Authors:A. Duran, L. Perez-Maqueda, J. Poyato, and J. Perez-Rodriguez
Roman ancient mortars have been widely studied, in connection with both diagnosis and application required for restoring.
Thermoanalytical experiments performed on mortars from Pompeii and Herculaneum provided a very good understanding of the technology
employed. The mortars from Pompeii were obtained by the proper mixing of lime and marble grains while mortars of Herculaneum
by lime and silicates compounds. The position of the endothermic peak of calcite decomposition showed important variations
in the different samples studied, which was assigned to the different crystallinity and particle sizes. Experiments under
CO2 flow confirmed the presence of magnesium calcium carbonates.
A thermogravimetry-microchromatography assembling has been developed and tested for solvent vaporization studies. Cyclodextrine
and calcium sulfate dehydrations as well as cobalt carbonate decomposition were studied.
The thermal decomposition behavior of hard coal fly ash (HCA2), obtained from the combustion of an Australian hard coal in
thermoelectric power plants, in different atmospheres (air, N2 and N2-H2 mixture), was studied using thermogravimetry (TG), infrared-evolved gas analysis (IR-EGA), differential scanning calorimetry
(DSC) and thermodilatometry (DIL) techniques. It was found that changing of the applied atmosphere affects the carbon content
of the ash which results in different thermal decomposition behaviors. In air, the carbon content was oxidized to carbon dioxide
before the decomposition of carbonate. In N2 or in N2-H2 atmospheres, the carbon content acts as a spacer causing a fewer points of contact between calcium carbonate particles, thus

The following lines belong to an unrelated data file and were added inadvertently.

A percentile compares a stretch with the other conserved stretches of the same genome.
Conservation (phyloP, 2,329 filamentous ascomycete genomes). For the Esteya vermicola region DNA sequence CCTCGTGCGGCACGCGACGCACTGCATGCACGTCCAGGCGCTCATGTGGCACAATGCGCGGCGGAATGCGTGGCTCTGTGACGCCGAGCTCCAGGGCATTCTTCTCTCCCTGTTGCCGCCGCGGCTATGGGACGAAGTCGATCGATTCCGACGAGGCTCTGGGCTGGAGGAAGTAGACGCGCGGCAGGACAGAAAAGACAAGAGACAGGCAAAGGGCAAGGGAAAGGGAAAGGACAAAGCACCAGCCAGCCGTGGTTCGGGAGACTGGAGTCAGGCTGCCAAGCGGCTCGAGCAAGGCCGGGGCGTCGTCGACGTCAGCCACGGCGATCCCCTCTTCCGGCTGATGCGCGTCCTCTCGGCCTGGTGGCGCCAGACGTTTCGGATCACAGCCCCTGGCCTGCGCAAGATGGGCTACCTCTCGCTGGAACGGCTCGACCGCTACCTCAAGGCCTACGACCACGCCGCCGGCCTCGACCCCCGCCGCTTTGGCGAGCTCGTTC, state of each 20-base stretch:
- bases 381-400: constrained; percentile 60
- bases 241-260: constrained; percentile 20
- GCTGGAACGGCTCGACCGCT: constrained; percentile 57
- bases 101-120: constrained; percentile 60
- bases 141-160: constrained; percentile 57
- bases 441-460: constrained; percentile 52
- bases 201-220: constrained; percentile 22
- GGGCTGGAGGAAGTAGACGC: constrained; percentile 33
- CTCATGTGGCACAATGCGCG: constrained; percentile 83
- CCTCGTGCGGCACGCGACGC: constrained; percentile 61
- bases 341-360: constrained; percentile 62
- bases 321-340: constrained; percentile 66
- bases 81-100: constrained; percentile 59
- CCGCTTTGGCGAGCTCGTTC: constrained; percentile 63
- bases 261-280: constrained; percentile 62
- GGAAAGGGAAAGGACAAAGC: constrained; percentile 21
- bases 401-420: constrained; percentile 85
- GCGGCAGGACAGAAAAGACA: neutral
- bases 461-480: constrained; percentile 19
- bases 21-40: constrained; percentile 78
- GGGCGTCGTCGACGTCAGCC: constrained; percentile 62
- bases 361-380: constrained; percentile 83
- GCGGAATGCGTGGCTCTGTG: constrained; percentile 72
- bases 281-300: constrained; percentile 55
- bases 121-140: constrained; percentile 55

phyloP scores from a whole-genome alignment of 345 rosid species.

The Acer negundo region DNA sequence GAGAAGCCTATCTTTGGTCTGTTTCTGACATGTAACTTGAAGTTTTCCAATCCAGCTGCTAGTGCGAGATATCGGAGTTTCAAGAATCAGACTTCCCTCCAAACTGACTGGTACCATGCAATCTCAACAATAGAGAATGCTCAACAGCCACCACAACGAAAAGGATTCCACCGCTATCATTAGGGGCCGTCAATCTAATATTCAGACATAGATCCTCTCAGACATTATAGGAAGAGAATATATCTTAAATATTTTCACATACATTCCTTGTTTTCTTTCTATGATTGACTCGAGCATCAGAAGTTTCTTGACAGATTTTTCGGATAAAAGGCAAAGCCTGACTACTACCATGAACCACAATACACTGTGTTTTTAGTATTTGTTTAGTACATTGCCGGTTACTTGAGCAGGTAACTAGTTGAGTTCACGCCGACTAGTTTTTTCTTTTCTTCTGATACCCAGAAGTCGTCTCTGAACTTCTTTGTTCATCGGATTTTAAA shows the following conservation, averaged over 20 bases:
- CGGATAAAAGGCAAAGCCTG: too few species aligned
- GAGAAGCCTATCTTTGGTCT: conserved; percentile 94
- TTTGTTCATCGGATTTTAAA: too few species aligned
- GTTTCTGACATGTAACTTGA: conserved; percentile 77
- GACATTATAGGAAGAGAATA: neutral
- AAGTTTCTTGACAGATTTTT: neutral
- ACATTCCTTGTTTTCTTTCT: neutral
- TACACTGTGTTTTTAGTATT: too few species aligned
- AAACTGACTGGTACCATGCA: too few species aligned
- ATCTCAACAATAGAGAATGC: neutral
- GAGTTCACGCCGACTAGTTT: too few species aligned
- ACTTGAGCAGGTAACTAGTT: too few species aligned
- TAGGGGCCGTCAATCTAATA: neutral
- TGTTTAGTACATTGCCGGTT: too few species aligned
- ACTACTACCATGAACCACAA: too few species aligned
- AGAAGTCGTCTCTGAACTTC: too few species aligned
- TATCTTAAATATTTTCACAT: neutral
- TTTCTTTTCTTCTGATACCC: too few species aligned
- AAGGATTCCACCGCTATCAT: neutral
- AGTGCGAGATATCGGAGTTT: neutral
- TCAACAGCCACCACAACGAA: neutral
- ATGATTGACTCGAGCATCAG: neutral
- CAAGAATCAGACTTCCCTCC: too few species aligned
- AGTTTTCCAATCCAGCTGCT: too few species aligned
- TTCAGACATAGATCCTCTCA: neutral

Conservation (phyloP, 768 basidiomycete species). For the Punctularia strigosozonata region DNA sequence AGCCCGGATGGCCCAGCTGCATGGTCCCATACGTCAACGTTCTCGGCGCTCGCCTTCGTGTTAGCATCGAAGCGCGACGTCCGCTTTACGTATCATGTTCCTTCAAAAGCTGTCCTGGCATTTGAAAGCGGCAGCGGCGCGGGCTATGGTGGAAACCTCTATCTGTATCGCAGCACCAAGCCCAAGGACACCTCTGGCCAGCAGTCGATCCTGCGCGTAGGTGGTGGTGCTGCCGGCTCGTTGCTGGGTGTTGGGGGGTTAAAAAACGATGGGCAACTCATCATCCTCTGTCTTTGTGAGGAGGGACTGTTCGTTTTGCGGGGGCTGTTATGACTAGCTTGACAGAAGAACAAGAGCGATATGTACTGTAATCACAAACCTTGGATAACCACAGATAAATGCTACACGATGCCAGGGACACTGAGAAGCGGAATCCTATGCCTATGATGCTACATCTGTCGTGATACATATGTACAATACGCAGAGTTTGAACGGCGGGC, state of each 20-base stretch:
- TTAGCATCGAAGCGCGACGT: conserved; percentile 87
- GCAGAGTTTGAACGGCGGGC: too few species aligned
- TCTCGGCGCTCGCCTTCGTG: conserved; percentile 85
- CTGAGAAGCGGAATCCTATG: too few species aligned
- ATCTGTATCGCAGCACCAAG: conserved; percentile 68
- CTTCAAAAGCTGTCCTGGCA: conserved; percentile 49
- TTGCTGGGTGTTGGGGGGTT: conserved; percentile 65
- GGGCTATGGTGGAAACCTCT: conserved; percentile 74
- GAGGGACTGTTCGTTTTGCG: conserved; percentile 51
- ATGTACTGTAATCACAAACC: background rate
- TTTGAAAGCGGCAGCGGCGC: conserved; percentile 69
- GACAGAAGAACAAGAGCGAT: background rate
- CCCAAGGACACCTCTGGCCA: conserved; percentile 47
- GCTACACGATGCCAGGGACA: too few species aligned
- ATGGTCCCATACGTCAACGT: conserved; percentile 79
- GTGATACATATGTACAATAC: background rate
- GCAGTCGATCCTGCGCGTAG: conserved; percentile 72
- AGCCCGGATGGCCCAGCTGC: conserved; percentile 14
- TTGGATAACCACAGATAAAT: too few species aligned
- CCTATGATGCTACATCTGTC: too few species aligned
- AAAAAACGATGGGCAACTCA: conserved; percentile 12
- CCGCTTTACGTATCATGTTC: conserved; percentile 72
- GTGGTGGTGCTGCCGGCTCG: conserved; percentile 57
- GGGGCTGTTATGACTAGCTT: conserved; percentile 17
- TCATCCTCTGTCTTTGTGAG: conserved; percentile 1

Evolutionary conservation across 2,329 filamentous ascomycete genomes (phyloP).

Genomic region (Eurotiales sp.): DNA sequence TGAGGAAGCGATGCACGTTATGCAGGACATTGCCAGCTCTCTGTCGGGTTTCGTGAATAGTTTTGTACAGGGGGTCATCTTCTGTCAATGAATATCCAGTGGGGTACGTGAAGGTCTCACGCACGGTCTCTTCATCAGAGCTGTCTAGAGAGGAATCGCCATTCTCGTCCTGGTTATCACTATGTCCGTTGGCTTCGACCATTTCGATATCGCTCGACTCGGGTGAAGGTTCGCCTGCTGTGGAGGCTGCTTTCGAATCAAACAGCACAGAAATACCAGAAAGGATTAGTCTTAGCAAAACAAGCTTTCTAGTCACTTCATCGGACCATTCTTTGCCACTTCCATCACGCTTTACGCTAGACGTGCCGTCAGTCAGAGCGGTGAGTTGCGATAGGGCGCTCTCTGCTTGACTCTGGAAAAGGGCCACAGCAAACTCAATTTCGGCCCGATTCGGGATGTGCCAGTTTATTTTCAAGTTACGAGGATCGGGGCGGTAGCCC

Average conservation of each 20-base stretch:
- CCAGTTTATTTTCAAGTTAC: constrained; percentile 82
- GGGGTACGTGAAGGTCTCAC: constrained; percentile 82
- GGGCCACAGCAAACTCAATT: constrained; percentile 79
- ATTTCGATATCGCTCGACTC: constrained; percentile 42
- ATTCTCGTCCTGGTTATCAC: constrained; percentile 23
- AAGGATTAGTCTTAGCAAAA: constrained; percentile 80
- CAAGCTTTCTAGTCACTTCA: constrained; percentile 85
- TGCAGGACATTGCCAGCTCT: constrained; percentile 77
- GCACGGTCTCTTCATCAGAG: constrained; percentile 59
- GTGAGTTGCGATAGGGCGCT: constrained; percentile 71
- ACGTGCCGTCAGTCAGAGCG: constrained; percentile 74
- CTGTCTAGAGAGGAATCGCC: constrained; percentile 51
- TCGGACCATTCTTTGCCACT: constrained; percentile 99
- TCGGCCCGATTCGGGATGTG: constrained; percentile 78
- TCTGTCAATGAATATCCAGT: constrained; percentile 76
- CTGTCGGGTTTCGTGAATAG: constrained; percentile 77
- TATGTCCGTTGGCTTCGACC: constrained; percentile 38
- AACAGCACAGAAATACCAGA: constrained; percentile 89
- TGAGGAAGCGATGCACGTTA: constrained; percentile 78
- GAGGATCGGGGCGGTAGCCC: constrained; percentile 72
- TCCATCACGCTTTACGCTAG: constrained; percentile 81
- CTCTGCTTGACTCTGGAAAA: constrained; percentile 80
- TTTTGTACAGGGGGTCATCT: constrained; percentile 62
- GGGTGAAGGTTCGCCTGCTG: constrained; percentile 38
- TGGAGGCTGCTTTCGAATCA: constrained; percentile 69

increasing the interface area which results in a decrease of the carbonate decomposition temperature. Following the carbonate
decomposition, the iron oxide content of the ash undergoes a reductive decomposition reaction with the unburned carbon. This
oxidation-reduction reaction was found to be fast and go to completion in presence of the N2-H2 mixture than in the pure nitrogen atmosphere due to the reducing effect of the hydrogen.
The kinetics of the carbonate decomposition step, in air and N2-H2 mixture was performed under non-isothermal conditions using different integral methods of analysis. The dynamic TG curves
obeyed the Avrami-Erofeev equation (A2) in air, and phase boundary controlled reaction equation (R2) in N2-H2 mixture. The change in the reaction mechanism and the difference in the calculated values of activation parameters with the
change of the atmosphere were discussed in view of effect of the atmosphere on the carbon content of the ash.
Authors:Mary Alves, Soraia Souza, Márcia Silva, Elaine Paris, S. Lima, R. Gomes, E. Longo, A. de Souza, and Iêda Garcia dos Santos
SrSnO3 was synthesized by the polymeric precursor method with elimination of carbon in oxygen atmosphere at 250 °C for 24 h. The
powder precursors were characterized by TG/DTA and high temperature X-ray diffraction (HTXRD). After calcination at 500, 600
and 700 °C for 2 h, samples were evaluated by X-ray diffraction (XRD), infrared spectroscopy (IR) and Rietveld refinement
of the XRD patterns for samples calcined at 900, 1,000 and 1,100 °C. During thermal treatment of the powder precursor ester
combustion was followed by carbonate decomposition and perovskite crystallization. No phase transition was observed as usually
presented in literature for SrSnO3 that had only a rearrangement of SnO6 polyhedra.
Kinetics of mechanically induced CO2 extensive sorption by silicate minerals (labradorite, diopside, okermanite, ghelenite and wollastonite) was considered. Mechanical